Before Moira Squires turned 37 in 2016, the registered nurse and mother of two thought breast cancer could "never happen" to her. "I said to myself, 'I'm young, healthy and in my 30s; I'm never going to get breast cancer," recalled Moira, who has no family history of the disease.
That same year, though, the Southampton resident learned she had triple-negative breast cancer, an aggressive and fast-growing form of the disease that had spread to her lymph nodes. "I remember going into my bedroom and crying," said Moira, now 40. "I felt like all the air was sucked out of me and I thought, 'This can't be my life.'"
Within two weeks, she had begun an eight-week course of chemotherapy that caused her to lose her hair, eyebrows, eyelashes and fingernails. Surgeons performed a mastectomy on her 37th birthday. Her treatment concluded with five weeks of radiation.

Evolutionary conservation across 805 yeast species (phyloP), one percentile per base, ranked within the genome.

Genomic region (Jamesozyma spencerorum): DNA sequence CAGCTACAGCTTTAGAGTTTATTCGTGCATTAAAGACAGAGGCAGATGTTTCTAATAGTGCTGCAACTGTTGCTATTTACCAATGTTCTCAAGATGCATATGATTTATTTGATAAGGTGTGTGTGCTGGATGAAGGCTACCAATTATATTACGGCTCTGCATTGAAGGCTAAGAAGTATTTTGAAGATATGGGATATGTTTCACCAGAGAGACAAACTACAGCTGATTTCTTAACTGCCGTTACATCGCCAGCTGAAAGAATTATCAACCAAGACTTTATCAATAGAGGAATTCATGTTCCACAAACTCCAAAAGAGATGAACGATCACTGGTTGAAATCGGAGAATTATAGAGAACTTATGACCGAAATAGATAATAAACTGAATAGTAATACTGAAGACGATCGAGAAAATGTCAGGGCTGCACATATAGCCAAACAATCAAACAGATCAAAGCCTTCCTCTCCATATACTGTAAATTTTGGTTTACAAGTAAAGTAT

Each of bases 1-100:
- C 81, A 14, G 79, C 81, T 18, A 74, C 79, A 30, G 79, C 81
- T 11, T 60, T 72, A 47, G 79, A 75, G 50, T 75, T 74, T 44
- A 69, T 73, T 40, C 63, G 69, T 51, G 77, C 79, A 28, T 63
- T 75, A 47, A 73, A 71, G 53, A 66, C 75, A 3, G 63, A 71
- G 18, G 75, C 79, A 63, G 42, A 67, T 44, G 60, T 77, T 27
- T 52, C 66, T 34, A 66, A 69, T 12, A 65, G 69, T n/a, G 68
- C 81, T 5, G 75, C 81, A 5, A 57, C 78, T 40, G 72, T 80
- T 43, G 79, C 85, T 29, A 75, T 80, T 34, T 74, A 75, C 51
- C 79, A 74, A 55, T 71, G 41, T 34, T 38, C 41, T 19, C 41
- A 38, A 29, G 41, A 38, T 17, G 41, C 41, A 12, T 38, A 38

It's been three years since Moira's diagnosis and she is cancer-free. She credits her strong faith, family and the support of advocacy groups, such as the Southampton Hospital's Coalition for Women's Cancers and Southampton-based Lucia's Angels with helping her survive her breast cancer journey.
Her ordeal taught her that paying attention to bodily symptoms and being proactive are key to maintaining health. "If I didn't listen to my gut when I felt that lump and have a mammogram and sonogram, I would have been dead in six months," she said.